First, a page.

Born on February 21st, 1874 in the city of Rio Preto, Minas Gerais, Miranda Ribeiro was one of the most prolific and influential zoologists of his time. He showed inclination towards the natural sciences from the age of 14. After finishing his primary studies, he moved to Rio de Janeiro to attend high school. He joined the School of Medicine of Rio de Janeiro and concurrently he began to work as a preparer at the National Museum in 1894, when he was 20 years old. In 1899 he became Secretary of the Museum and later, after several promotions, he was appointed Professor and Head of the Department of Zoology (created in 1929). He held this post until his death on January 8th, 1939. Between 1908-1909 Miranda Ribeiro was a zoologist at the Strategic Telegraph Commission from Mato Grosso to Amazonas, the famous Rondon Commission. In 1912, he was appointed Fisheries Inspector. Although he is recognized as the most important South American ichthyologist of his time, Miranda Ribeiro published extensively about all groups of vertebrates. His broader herpetological study, entitled "Notas para Servirem ao Estudo dos Gymnobatrachios (Anura) brasileiros", was published in 1926 and is still an obligatory reference for studies of Brazilian Anuran Amphibians [modified from Adler, 1989 and Pombal, 2002].
Bertha Maria Julia Lutz was an illustrious Brazilian naturalist and feminist. Born on August 2nd, 1894 in the city of São Paulo, Brazil, she was the daughter of the also illustrious Brazilian zoologist and physician Adolpho Lutz. Her interest in amphibians dated from her childhood, when she made her first collection trips with her father, although her formal education in herpetology started only after the age of forty. She studied Natural Sciences at the University of Sorbonne in France and then Law at the University of Brazil (currently the Federal University of Rio de Janeiro), motivating and preparing her to provide legal assistance to the feminist movement. In 1922 she co-founded the women's rights movement in Brazil, which led her to join a committee that drafted the new Brazilian Constitution in 1932, which ultimately resulted in women's suffrage in 1933. Bertha Lutz entered the National Museum, where she became Head of the now Department of Natural History; she became, also, an Emeritus Professor at the UFRJ. Despite her formal occupation as a naturalist, she continued to play an important role in the national and international political scene, participating as a Brazilian representative at the meeting that founded the United Nations in 1945 and, when she was 80 years old, at the Inter-American Commission of Women's rights. She began her herpetological studies with the aim of assisting her father, who lost his sight towards the end of his fruitful life, publishing with him her first articles about anurans amphibians (1938-1939). After the death of her father in 1940, she kept working actively with amphibians, especially the family Hylidae, which resulted in a series of working papers focusing on the taxonomy, systematics, natural history, development and behavior of hylid. Her work entitled "Brazilian Species of Hyla", published in 1973, became a classic study, being an obligatory reference point for the study of Brazilian frogs [modified from Adler, 1989].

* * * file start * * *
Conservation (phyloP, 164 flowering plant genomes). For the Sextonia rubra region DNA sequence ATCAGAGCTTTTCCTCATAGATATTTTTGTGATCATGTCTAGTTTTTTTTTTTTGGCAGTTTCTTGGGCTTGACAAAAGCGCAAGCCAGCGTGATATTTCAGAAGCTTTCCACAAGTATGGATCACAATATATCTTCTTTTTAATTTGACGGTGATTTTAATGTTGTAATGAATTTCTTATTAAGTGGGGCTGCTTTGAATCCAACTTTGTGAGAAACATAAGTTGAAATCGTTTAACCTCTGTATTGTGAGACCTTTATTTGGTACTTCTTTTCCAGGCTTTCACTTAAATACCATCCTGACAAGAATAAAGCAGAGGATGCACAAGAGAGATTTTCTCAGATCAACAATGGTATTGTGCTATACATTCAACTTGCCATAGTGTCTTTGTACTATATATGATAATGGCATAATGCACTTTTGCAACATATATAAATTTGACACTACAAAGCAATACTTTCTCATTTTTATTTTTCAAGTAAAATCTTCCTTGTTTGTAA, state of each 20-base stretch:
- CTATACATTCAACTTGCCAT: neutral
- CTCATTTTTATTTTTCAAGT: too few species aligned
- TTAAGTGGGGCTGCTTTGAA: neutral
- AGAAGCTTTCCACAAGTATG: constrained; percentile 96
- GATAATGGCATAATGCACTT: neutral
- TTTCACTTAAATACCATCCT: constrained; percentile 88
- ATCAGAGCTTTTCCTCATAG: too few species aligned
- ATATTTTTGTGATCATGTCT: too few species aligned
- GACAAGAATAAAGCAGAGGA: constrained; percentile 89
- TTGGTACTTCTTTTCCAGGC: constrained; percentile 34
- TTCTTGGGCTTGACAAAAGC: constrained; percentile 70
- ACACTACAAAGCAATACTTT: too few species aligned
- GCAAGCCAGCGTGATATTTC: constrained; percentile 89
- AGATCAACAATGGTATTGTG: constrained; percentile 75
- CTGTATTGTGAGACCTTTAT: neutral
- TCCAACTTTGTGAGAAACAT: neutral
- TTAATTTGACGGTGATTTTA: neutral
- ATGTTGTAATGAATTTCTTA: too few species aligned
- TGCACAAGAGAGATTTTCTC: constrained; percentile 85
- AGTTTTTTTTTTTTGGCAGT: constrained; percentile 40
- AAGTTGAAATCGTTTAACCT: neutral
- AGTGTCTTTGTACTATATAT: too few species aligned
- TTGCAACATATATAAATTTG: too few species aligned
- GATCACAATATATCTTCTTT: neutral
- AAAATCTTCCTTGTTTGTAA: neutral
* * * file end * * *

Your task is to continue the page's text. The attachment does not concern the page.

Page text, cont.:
Born on April 15th, 1910 in Barreira do Piquete, 180 km northwest of the city of São Paulo, Carvalho was an eminent and self-taught Brazilian herpetologist and ichthyologist. After completing his secondary education in his hometown, he worked as a pilot for a merchant vessel between 1927-1932. When his ship was docked in Rio de Janeiro, he visited the National Museum, and became fascinated with its collections, offering himself as a volunteer. In 1933 he joined as a Technician Scientist and Collector at the National Museum, working directly with Alípio de Miranda-Ribeiro (Senior Zoologist at the National Museum), who by this time was working on amphibians. Carvalho developed similar interest in the study of amphibians and soon organized a major collecting expedition to northeastern Brazil. Miranda-Ribeiro considered Carvalho as his natural successor as Curator of Herpetology. However, after Miranda-Ribeiro’s death in 1939, Carvalho needed to compete with other researchers for the position, and was appointed in mid-1941. In 1947 Carvalho was awarded a fellowship by the Guggenheim Foundation to conduct his works in the U.S., but the Brazilian government only allowed his leave of absence in 1951. He then spent two years working in collaboration with Georges Myers at Stanford University in California. Myers was an ichthyologist and herpetologist who had collected extensively in Brazil between 1942-1944. He became the second mentor to Carvalho. This two-year period in the U.S. under the tutelage of Myers, was the only formal training he ever had. Carvalho also collaborated extensively with Joseph Bailey, a snake expert at Duke University in North Carolina (1940-1954). After 1957, he held various administrative positions such as Head of Department of Zoology, later Head of the newly created Department of Vertebrate and finally Deputy Director of the National Museum. Between 1975-1979, along with Eugenio Izecksohn, he collaborated with the postgraduate course at the National Museum, Federal University of Rio de Janeiro, retiring in 1979. He died in Rio de Janeiro in 1985 [modified from Adler, 2007].